For instance, the outlet flaunts many first-of-its-kind experiences including a Virtual Reality camping site, a 3D foot scanner (one of only three in the world), a free-for-all basketball arcade machine, as well as several areas where sport classes will be held once the pandemic is over.
“During these challenging times, we have learnt to recognise the importance and versatility of having an online platform. We have accelerated our digital transformation which started in 2019, and we aim to become an interoperable digital platform of sport solutions with physical touch points offering 100 percent experience and 100 percent convenience to Singaporean customers,” Swolkien adds.
“At Decathlon Singapore, we aim to be in a constant state of transforming and growing. Hence, in the larger scheme of things we are still focused on how we can further develop as a team.”
Constantly developing, adjusting
Echoing a similar response is Vincent Lim, Regional General Manager of BreadTalk Group. The Singaporean multinational F&B company recently unveiled two outlets of its latest concept Butter Bean, with a branch at Funan and another at Vivocity.
“As a group, we’re taking a proactive and conscientious approach to the situation now instead of hoping for pre-covid times to return. We are reviewing both the short and long-term gains in our business during this uncertain climate,” Lim remarks.
And in speaking about the struggles of the F&B industry set against the backdrop of a global crisis, BreadTalk Group also brings up points about enhancing local consumption as relying on tourism is no longer an option.
“Part of Singapore’s economy depends on tourism, but with the impact caused by Covid-19, we need to look at ways to further entice local consumption. Leveraging on our diversified F&B businesses and strengths, Butter Bean is conceptualised to target the younger generation who are quick to adjust to the new norms and embrace digitisation. This is part of our business focus moving forward. Given this generation’s increasing spending power in the coming years, this segment of consumers will be critical as part of our business continuity plan.”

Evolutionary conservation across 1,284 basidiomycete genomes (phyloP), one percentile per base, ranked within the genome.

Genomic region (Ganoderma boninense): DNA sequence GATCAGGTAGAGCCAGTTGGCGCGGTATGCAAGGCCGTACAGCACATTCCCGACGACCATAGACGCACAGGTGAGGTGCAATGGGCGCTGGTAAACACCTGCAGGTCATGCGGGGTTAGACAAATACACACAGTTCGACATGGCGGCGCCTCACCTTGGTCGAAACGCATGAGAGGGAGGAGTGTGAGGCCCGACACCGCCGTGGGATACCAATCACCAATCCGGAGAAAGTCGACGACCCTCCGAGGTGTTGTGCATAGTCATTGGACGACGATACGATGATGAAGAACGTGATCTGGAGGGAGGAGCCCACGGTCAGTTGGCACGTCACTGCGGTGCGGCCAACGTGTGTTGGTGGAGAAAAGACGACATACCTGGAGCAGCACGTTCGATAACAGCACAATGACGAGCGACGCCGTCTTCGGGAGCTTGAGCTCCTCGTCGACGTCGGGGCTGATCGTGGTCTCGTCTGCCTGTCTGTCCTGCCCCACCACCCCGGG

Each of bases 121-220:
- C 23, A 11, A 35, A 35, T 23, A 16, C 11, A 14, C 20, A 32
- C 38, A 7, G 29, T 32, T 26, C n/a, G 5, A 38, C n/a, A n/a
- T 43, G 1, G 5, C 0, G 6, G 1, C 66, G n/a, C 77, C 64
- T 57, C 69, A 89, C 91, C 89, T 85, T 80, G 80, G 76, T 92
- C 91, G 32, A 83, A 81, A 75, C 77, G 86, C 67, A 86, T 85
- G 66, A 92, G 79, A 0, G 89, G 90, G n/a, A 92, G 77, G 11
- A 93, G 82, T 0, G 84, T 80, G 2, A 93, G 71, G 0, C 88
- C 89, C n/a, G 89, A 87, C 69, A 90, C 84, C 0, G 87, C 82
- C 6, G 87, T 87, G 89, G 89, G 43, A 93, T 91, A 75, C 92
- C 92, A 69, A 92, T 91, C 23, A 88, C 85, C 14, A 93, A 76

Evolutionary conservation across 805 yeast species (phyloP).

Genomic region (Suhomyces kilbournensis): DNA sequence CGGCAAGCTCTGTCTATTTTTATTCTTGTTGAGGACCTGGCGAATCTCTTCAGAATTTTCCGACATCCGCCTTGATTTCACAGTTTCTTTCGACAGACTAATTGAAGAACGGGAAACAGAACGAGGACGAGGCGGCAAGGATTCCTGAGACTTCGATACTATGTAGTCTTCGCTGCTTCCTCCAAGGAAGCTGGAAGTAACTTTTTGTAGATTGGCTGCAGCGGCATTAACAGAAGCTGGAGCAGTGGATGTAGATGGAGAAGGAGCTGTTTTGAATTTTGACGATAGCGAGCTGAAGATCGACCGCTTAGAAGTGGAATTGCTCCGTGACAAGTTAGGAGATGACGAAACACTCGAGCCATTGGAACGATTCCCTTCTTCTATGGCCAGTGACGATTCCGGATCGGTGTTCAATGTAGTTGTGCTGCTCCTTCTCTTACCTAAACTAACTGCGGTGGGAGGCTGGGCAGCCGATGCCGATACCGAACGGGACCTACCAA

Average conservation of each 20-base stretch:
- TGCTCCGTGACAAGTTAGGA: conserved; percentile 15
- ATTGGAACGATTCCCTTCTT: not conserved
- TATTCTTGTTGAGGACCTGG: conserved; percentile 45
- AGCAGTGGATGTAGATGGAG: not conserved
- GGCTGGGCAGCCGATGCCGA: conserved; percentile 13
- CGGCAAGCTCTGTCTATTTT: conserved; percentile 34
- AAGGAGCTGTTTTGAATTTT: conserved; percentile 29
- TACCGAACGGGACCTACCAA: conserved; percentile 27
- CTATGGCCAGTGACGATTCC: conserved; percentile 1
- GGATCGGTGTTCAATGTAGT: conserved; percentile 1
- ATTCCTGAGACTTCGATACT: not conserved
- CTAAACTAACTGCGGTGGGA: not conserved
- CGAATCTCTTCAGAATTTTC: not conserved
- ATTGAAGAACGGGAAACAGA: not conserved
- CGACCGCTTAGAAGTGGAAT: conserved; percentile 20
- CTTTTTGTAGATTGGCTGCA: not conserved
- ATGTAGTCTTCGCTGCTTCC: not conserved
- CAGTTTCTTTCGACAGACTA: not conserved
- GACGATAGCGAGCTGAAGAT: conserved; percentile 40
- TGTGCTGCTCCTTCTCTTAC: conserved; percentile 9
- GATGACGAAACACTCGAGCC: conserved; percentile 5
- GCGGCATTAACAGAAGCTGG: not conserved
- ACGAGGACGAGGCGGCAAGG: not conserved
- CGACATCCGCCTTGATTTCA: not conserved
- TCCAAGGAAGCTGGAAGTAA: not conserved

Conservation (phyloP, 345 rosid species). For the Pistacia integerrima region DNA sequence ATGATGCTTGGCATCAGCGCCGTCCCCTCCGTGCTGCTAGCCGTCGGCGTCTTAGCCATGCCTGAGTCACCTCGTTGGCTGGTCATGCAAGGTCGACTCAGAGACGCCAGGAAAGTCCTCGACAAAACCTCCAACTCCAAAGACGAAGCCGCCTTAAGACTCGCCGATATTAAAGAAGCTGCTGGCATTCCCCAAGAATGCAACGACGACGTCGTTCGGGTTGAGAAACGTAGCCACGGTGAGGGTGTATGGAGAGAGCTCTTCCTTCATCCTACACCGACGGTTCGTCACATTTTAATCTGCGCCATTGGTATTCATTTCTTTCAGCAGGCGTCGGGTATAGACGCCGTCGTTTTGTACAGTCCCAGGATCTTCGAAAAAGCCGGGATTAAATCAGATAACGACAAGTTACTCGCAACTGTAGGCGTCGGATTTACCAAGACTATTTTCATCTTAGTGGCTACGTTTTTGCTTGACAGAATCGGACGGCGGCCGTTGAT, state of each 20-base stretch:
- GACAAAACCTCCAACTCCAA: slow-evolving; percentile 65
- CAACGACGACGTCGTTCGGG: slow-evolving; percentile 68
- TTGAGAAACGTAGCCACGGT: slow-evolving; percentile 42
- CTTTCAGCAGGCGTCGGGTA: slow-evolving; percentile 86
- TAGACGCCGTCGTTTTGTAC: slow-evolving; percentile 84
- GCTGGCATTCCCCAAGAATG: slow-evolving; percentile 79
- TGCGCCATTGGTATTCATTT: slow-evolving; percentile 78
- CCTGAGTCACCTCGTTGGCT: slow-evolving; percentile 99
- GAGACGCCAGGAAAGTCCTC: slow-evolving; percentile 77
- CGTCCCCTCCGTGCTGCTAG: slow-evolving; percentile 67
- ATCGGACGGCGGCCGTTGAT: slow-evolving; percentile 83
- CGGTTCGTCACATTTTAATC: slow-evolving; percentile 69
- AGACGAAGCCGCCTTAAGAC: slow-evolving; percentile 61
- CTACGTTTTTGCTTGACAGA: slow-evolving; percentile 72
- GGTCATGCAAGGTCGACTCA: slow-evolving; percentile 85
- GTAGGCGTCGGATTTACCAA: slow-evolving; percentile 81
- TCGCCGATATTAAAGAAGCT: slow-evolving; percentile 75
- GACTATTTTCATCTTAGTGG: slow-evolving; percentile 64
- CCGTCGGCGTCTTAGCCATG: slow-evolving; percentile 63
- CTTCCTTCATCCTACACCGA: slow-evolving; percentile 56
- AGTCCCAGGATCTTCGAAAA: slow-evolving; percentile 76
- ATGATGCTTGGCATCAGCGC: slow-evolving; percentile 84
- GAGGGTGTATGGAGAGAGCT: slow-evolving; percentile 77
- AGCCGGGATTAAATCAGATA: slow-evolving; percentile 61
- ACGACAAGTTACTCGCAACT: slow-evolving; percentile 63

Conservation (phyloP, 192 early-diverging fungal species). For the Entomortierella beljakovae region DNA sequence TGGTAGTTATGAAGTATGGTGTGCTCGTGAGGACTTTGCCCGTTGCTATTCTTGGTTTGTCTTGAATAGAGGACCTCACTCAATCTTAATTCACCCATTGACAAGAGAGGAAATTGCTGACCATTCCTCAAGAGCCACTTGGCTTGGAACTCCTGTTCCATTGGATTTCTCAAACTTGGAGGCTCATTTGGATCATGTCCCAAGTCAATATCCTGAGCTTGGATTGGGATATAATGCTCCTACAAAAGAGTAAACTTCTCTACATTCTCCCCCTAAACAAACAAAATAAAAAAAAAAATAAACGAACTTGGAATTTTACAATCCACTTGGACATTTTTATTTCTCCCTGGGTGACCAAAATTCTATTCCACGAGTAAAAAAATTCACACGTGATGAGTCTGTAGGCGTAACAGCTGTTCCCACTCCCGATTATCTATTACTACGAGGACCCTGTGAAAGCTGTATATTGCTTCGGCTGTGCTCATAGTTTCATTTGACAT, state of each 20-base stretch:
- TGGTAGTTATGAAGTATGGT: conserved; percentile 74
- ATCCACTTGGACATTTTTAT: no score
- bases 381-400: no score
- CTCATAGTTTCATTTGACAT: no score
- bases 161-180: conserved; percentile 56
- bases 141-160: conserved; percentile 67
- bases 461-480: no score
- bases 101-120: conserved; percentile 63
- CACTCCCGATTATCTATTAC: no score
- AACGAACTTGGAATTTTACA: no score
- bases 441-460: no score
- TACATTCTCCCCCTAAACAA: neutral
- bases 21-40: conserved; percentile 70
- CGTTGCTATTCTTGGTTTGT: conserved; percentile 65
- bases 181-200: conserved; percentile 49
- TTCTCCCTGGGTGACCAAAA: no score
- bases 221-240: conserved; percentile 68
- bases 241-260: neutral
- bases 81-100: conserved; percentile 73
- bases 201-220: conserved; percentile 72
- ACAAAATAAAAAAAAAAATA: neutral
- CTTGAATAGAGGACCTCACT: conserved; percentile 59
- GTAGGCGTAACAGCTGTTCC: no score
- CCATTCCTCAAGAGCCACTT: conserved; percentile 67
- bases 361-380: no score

Butter Bean hopes to redefine the traditional Nanyang coffee experience for the palate and lifestyle of the younger generation.
Butter Bean by the BreadTalk Group is a nascent concept which offers modern reinterpretations of the traditional toast and coffee breakfast meal. With eats like peanut butter and jelly open face sandwiches as well as kopi lattes, the outlets have gained a good amount of traction from the local public since the openings.
“Consumers are always on the hunt for new brands and unique food and beverage offerings, and BreadTalk Group has always been at the forefront of creativity when it comes to our food concepts.”
“On top of that, we have kept in mind how customers have become more receptive and appreciative of contactless ordering, cashless payment modes and delivery. Hence, we have launched our contactless dining experience too, whereby customers can order and make payment via our contactless ordering platform which can be accessed by simply scanning a QR code. This also enables customers to order in advance and pick up at the store, minimising time spent at the outlet,” added Lim.
Thanks to both the new openings seeing rapid digitalisation and receptiveness of locals, we may be seeing even more innovative ideas and experiences which will help tide us over for now.